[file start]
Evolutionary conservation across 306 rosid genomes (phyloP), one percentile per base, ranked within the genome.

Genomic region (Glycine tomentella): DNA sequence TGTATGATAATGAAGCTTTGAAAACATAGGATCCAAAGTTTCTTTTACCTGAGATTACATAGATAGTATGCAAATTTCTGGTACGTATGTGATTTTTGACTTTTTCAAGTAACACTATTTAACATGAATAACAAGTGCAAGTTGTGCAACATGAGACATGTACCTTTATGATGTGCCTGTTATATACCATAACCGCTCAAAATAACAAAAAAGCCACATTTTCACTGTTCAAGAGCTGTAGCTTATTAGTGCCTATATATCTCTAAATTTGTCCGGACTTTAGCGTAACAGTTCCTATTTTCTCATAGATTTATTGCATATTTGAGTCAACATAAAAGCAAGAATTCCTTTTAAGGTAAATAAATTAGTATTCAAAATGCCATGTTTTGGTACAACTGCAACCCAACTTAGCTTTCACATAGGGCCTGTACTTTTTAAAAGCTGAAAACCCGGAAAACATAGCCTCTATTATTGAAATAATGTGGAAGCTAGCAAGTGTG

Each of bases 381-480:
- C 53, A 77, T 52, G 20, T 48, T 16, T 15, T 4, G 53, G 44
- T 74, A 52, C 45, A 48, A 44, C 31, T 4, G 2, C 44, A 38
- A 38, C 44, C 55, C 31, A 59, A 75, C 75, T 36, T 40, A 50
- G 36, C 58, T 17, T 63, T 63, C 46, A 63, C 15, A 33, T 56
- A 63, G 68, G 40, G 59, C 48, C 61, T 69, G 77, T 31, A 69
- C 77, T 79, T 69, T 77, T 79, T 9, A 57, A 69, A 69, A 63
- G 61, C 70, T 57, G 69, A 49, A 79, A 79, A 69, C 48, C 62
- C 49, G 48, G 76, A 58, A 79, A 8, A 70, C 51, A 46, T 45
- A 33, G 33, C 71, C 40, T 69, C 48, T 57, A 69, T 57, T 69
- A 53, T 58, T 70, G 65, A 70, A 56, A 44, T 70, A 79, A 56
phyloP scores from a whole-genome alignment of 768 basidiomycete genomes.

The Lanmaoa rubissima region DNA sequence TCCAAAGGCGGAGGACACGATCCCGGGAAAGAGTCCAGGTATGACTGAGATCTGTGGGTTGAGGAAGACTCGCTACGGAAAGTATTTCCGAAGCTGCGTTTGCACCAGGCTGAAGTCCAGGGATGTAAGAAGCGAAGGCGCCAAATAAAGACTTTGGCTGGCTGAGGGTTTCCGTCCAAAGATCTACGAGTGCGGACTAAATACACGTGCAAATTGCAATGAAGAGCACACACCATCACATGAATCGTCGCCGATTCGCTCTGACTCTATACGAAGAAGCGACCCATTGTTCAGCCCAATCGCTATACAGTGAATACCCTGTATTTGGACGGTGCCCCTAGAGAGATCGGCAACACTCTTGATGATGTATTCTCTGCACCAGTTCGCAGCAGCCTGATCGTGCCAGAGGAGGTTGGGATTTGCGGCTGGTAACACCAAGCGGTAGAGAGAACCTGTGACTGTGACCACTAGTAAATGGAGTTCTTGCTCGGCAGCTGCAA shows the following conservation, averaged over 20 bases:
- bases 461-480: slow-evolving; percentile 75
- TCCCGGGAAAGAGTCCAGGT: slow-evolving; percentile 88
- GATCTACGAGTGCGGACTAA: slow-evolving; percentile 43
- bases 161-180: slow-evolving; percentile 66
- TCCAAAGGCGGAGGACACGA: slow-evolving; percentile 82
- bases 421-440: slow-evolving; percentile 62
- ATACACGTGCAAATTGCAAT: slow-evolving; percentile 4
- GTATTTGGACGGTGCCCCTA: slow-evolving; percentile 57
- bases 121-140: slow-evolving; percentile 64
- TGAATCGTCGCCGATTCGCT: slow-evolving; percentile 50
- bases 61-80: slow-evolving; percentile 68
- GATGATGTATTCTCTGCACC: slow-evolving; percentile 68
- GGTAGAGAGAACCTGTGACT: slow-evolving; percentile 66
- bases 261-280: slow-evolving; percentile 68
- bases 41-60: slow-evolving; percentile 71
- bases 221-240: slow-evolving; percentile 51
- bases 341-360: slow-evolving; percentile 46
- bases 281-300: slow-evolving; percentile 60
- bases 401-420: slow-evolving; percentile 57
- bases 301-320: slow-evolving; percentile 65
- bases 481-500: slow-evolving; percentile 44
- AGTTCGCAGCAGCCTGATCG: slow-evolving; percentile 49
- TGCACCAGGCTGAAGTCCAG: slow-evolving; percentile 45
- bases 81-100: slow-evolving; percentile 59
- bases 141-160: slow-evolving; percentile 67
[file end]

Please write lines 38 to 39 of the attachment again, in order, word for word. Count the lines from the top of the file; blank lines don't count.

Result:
- TGCACCAGGCTGAAGTCCAG: slow-evolving; percentile 45
- bases 81-100: slow-evolving; percentile 59